I knew there was something wrong. You know that gut feeling you have about something, when it just doesn’t feel right, but you cant explain coherently enough to persuade others so eventually self doubt creeps in, and you go along with the crowd. We have a mantra, borrowed phrase really, borrowed from JCR. “Content is everything”. Its possible it was borrowed without knowing what it really meant. One of those emperors new clothes things, this time the emperor really was wearing cloths, and they were so fantastic that perhaps we thought they would fit our build, so we borrowed them, not quite realising what that meant.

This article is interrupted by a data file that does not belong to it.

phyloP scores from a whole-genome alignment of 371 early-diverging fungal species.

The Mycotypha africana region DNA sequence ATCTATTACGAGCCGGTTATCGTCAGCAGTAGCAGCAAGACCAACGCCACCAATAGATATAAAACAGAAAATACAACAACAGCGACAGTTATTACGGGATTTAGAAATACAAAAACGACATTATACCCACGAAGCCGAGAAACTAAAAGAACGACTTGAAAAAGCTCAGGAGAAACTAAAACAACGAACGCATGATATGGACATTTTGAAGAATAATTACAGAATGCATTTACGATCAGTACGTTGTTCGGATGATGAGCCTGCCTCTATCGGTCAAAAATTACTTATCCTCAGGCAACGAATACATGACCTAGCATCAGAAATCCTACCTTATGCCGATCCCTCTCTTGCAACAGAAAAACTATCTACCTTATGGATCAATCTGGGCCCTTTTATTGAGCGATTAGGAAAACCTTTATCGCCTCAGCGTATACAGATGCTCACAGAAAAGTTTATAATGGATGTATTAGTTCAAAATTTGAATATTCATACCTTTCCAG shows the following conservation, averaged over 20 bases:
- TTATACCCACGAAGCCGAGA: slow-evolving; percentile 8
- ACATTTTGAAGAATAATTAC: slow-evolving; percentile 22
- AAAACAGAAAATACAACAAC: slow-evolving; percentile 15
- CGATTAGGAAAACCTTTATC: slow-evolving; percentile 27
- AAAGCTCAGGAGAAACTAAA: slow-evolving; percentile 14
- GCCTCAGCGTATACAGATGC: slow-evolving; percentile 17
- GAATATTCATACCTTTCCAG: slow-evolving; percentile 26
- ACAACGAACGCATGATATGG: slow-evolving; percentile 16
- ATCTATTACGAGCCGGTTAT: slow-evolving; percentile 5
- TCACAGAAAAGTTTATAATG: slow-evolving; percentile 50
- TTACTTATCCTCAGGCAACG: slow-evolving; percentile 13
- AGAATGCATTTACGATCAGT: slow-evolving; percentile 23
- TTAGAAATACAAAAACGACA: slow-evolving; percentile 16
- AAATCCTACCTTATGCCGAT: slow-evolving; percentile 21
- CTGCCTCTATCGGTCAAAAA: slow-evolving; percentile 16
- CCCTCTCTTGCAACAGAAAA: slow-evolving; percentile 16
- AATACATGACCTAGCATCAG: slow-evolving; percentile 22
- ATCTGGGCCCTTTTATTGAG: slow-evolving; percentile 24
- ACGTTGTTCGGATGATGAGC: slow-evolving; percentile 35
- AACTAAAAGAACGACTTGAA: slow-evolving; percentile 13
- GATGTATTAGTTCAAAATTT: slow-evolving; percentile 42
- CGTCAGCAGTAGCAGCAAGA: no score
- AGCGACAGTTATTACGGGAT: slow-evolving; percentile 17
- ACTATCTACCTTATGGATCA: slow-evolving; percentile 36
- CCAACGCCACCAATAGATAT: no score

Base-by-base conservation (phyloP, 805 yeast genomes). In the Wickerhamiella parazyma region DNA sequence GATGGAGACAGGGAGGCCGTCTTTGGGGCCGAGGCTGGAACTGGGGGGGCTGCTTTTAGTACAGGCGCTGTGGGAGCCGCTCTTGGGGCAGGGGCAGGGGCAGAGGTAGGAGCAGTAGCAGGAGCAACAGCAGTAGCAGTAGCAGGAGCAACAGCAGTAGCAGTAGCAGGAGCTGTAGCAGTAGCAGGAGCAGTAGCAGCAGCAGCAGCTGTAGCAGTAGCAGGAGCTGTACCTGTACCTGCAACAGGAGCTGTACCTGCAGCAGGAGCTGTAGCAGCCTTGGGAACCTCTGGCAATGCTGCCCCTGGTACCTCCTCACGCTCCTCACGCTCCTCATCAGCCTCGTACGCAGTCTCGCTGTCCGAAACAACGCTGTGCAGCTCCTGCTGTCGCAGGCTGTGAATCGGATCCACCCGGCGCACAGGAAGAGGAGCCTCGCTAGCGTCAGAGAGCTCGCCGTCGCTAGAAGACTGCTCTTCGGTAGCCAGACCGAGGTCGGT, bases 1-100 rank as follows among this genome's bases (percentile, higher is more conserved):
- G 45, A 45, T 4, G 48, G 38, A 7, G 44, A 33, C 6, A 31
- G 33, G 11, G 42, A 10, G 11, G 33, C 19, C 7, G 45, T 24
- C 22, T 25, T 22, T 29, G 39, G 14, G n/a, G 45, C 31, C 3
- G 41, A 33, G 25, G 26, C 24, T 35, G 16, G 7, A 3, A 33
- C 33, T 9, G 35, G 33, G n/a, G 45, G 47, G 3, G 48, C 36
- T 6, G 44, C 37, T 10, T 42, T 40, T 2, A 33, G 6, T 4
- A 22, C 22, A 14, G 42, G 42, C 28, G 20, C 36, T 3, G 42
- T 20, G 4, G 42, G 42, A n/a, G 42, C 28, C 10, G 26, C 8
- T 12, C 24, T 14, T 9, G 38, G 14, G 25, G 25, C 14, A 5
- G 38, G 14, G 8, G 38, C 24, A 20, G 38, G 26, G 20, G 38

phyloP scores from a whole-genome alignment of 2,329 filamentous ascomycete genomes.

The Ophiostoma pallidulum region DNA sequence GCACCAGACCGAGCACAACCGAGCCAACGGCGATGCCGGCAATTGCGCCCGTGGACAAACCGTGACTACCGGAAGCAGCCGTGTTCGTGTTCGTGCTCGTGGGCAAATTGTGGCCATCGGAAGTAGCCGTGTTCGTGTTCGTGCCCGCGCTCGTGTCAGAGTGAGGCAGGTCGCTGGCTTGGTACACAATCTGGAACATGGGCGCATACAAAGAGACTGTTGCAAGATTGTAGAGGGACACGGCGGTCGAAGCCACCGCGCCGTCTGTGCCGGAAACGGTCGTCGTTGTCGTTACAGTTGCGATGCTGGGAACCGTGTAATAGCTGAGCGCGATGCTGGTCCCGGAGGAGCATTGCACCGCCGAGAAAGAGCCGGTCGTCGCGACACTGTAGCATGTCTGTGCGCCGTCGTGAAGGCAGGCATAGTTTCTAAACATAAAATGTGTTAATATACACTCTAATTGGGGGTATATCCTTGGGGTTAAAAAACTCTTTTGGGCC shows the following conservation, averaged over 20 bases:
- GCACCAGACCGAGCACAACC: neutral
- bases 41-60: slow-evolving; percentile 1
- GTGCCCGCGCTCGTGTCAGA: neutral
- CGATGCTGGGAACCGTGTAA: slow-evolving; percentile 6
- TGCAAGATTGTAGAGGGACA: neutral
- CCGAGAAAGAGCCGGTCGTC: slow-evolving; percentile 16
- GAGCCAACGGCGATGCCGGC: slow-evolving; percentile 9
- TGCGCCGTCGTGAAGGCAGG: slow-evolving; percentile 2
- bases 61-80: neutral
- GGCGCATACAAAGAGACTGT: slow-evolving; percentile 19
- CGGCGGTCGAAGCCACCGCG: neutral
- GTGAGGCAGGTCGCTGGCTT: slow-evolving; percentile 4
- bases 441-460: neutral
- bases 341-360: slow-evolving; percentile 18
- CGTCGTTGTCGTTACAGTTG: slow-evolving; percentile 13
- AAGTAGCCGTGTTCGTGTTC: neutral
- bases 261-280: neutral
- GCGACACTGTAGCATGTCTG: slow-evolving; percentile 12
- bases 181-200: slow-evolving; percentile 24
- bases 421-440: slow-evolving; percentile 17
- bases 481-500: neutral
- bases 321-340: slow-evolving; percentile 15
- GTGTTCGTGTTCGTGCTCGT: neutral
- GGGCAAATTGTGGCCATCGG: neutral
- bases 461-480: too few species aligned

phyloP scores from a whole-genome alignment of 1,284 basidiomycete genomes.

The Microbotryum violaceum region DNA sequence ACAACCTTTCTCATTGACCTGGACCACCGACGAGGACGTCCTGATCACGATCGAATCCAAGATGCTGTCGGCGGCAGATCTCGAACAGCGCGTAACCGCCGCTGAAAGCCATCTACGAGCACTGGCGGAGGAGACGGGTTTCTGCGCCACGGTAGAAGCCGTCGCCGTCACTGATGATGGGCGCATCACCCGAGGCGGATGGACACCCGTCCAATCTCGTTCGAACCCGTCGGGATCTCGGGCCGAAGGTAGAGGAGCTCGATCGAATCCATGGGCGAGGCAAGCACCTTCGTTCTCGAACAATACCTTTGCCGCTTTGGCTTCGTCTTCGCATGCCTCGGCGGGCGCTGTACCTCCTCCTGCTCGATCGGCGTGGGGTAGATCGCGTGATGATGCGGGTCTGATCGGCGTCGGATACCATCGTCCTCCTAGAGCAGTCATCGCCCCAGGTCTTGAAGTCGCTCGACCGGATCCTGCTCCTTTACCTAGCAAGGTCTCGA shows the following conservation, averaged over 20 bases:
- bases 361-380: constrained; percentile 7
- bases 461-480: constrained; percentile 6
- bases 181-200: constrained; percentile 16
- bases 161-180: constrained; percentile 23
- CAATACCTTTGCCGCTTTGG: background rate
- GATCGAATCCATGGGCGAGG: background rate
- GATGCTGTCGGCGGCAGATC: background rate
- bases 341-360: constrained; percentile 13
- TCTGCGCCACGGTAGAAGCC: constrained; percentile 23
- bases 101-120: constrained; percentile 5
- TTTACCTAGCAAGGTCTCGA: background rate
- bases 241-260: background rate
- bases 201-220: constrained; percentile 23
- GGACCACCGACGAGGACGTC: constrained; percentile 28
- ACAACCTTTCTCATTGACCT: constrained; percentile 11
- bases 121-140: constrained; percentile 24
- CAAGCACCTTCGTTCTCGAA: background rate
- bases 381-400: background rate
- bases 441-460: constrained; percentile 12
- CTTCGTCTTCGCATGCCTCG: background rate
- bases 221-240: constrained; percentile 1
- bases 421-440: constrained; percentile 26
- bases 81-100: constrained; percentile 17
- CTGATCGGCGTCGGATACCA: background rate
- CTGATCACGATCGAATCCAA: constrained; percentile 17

One of the founding principals of Sakai 3 is that content should be shared everywhere. That expands to being re-used, repurposed, reowned everywhere. To achieve that, there are two solutions give content ownership and allow users who own the content to organise and manage that content how they feel fit, including adding their own structure to the content if they feel thats what the want to do. Alternatively, put all the content into a big pool and let users find it, tag it, apply ontologies to it and crucially express access rights at the individual item level. Neither approach is right, neither is wrong. The former has compromises when ownership is changed the latter has compromises when each uses needs to manage large volumes of content individually. I am not going to say which is better, been burnt too many times trying to apply engineering logic to user experience design decisions, but one thing I do know is that the underlying implementation for one approach is very different from the underlying implementation for the other. Getting them the wrong way round is likely to lead to problems.